Confidence Chats - pt 3
Updated: Feb 10
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Welcome back to Confidence Chats - just Nikki here, but Thor is on the floor snoring while laying on my feet, so I'm not mad at that!
(you can purchase this adorable sticker by snarkyandsage here)
Today were going to be chatting BOUNDARIES!!!! Scary stuff, I know, but you're a grown up now and it's time to have healthy boundaries in order for you to thrive! I know you're probably wondering what boundaries have to do with confidence - so you know I'm going to tell you!
Confidence comes from boundaries two fold - when you set boundaries around your size, weight, or the way you dress to those in your life that would LOVE to say something negative about those things, you feel like a BAD BITCH! Confidence will ooze from your pores standing up for yourself!
Second, boundaries help you know your worth. When you understand your worth, you feel confident! Bam, instant gratification!
So what are boundaries, who do we set them with, and how do we set and enforce them?
I like to think of boundaries as an electric fence. The people you want to enforce them with are the ones wearing the shock collar. When they step over a boundary that you have put in place, they get a shock. They keep stepping over it, they keep getting shocked. And much like Pavlov's dogs, this behavior usually results in what you want, that person eventually respecting your boundary. This is called conditioning training.
However, there will be people who you can't "train" to respect you. This is where boundaries have to become brick walls. This can manifest in lots of ways, whether it's dissolving a friendship, going no contact with your parents, or even divorce.
In our last confidence chat, I had you divide people into three categories. Were really working on that category 2 person today, but sometimes category 1 people need boundaries too. Remember that boundaries are HEALTHY! And good thriving healthy relationships have them.
For example. my husband knows that I have a lot of childhood trauma surrounding around abandonment. I expect that, because we are married, we will always do everything in our power possible to stay married (as long as its healthy). When we first got married, anytime we would have a fight, he would leave. Like physically get in the car and leave and then not answer his phone. He could be gone for 20 minutes, sometimes he would be gone hours. Leaving me feeling abandoned and emotionally vulnerable, not to mention volatile towards him. When we went to couples therapy, I learned this is the way he processes, and he learned it really hurt me. So we put up boundaries our boundaries. He could leave as long as he reassured me he was coming back and this didn't mean we were done, he just needs a break. This boundary has been set, and now, even though we rarely fight, when we do, if he needs to "flee", he will call a time out and tell me when he will be back, and I feel taken care of, not emotionally cut open, and I have time to breathe and think rather than sit there stewing and seething.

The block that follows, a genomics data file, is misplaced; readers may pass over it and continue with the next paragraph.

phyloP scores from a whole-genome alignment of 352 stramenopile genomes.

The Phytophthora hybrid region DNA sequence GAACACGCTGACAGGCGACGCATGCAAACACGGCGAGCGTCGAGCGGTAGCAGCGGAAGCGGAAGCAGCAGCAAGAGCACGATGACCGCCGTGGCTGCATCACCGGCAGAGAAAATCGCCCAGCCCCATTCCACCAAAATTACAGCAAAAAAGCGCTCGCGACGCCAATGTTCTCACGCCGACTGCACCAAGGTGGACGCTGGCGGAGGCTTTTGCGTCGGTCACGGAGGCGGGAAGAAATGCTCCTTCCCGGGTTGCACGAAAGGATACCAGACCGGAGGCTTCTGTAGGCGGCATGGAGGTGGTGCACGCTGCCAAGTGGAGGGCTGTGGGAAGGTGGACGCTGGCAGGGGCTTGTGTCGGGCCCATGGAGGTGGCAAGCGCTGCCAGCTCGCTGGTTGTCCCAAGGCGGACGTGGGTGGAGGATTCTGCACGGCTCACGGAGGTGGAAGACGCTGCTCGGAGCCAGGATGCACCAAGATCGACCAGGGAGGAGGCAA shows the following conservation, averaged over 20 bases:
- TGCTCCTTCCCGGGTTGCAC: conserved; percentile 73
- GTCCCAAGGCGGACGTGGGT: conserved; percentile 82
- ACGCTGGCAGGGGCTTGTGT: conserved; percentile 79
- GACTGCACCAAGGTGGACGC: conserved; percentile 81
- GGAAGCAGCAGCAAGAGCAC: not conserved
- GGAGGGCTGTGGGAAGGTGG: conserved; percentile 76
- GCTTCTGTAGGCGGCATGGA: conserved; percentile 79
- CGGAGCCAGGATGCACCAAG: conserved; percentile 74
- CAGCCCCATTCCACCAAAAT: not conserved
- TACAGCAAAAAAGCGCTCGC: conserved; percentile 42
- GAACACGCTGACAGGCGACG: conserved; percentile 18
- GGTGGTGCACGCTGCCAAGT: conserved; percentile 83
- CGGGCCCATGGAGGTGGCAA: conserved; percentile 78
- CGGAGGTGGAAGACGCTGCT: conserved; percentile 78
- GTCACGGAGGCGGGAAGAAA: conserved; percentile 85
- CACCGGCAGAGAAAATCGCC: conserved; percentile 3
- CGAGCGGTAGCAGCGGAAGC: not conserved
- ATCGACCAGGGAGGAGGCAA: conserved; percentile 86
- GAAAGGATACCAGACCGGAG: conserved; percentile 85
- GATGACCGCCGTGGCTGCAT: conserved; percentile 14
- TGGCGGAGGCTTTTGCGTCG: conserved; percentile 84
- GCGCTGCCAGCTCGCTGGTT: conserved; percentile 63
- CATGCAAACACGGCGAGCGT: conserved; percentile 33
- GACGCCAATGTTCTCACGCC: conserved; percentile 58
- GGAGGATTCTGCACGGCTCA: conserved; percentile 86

Boundaries can look like lots of things, telling people your body is off limits and you will not discuss it for ANY reason, even if there intent isn't malicious. They can be certain words you don't want used in your home because they are triggering like stupid, or dumb. The list can go on and on.
The key to boundaries is knowing how to approach them, who to approach them with, and how to enforce them, which is usually the hardest part. If you have told your partner or parent you do not want to discuss your weight and they still bring it up, you have to be strong to stand up for your self. It doesn't have to be combative, but you can simply say things like, "I just want to remind you that I do not wish to discuss my body" or "My body is off limits and Im going to have to either end this conversation completely or we can talk about something else." Also, remember that people don't know your boundaries unless you have told them what they are. You can't say you don't want to discuss your body to yourself and then expect your best friend to know. People aren't mind readers, so you MUST verbalize any new expectations with those around you.
I have a few resources that I have really enjoyed over the years that have helped me in my boundaries practice, they are Boundaries and the Boundaries Workbook, as well as Safe People. Worth a check out for sure!
Boundaries are a healthy part of growing. They show that you care about yourself enough to take care of your mental health. They also show the other person you care enough about your relationship to not just end it over feeling disrespected, and that you trust they will uphold your wishes. To those that keep overstepping that fence, or bulldoze through it as if it was never there, these are the relationships you have to consider no contact or ending the relationship, and I highly recommend seeking professional counseling to deal with those people.
If you have more questions about boundaries, feel free to leave them as a comment and I will get back to you ASAP!